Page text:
Court Orders Ex Nissan Boss Carlos Ghosn To Pay 5 Million Euros In Salary Back To The Company
A Dutch court on Thursday ordered fugitive former Nissan chairman Carlos Ghosn to repay nearly 5 million euros in salary to an Amsterdam-based alliance between Nissan and Mitsubishi and rejected his claim for millions in compensation for wrongful dismissal.
The ruling came in a case in which Ghosn sought to have his 2018 sacking from Nissan-Mitsubishi B.V. overturned and demanded 15 million euros ($16.5 million) in compensation.
The court in Amsterdam rejected his claims, saying he did not have a valid contract with the company at the time. The salary he was ordered to repay covers payments made to him by the Dutch joint venture from April until November 2018.
The Dutch case stems from Nissan’s decision to fire Ghosn after he was accused of financial misconduct in Japan. The former high-flying automotive executive skipped bail in Tokyo in 2019 and fled to Lebanon, where he grew up.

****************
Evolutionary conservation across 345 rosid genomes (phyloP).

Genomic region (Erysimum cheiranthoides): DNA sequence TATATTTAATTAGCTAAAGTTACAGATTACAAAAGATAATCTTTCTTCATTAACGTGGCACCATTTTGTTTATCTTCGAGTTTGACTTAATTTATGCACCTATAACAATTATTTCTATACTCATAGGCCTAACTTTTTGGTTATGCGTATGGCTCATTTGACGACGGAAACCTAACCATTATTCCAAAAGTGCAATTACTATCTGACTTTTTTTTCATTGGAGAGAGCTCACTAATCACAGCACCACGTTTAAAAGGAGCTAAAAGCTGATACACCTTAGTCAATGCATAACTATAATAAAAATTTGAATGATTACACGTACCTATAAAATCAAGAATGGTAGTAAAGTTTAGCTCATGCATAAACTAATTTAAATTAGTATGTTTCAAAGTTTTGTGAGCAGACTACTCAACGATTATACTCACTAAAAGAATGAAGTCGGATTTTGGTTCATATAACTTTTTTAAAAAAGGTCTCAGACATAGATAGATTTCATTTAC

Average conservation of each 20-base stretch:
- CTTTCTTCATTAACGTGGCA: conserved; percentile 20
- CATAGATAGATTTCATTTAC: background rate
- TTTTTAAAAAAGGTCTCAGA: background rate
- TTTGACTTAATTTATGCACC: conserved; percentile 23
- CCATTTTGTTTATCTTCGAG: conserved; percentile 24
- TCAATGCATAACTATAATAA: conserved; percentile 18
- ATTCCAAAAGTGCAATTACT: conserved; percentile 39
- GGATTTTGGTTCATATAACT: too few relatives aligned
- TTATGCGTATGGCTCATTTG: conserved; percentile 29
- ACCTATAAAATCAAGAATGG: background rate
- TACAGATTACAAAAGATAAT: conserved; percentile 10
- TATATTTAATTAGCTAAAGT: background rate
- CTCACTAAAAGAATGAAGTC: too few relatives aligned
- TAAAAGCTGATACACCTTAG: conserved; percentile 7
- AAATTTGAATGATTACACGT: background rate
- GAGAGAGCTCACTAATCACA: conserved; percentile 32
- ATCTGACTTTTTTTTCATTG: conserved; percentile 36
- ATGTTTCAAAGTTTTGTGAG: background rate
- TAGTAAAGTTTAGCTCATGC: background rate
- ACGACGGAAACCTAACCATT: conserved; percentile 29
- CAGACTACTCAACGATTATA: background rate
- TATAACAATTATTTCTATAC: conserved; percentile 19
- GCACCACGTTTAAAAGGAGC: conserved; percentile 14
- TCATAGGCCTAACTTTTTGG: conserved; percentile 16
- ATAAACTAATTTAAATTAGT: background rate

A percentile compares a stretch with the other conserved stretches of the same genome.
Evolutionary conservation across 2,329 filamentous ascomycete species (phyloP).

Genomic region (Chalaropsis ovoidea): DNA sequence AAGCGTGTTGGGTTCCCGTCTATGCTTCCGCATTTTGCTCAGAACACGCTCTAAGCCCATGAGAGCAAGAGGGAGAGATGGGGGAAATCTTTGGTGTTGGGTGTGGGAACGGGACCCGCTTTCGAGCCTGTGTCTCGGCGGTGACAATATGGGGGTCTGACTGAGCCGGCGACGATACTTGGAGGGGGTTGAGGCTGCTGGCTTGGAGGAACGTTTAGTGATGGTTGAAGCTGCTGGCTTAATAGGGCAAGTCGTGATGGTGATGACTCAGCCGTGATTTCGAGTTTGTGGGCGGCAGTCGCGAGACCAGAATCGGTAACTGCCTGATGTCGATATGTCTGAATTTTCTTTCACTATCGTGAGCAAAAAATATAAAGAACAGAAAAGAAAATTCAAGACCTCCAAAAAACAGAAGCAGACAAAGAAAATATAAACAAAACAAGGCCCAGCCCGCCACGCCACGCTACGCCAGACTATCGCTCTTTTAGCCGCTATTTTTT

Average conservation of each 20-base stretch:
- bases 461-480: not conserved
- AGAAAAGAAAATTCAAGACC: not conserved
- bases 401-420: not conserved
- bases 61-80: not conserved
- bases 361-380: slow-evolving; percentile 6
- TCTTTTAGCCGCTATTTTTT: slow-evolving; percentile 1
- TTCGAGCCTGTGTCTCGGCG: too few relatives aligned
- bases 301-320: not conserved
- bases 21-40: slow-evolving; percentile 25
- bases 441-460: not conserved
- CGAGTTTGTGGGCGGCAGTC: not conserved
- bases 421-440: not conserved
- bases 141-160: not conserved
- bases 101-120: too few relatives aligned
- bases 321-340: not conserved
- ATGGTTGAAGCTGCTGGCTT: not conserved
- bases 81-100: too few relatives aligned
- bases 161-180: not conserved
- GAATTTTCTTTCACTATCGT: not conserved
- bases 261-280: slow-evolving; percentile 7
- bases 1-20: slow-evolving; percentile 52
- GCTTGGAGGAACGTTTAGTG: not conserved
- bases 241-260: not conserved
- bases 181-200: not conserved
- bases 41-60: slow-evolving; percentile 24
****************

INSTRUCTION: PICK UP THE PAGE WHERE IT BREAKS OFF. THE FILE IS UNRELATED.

Ghosn, who was first arrested in November 2018, has said he is innocent of allegations in Japan that he under-reported his future income and committed a breach of trust by diverting Nissan money for his personal gain. He says the compensation was never decided on or received, and the Nissan payments were for legitimate business purposes.
“We are pleased that the court has dismissed Carlos Ghosn’s unfounded claims against NMBV and ordered Mr Ghosn to repay the significant sums he appropriated unlawfully,” Nissan said in a statement.
Ghosn, who has French, Brazilian and Lebanese citizenship, was sent by Renault in 1999 to salvage Nissan, which makes the Leaf electric car and Infiniti luxury models, from the brink of bankruptcy.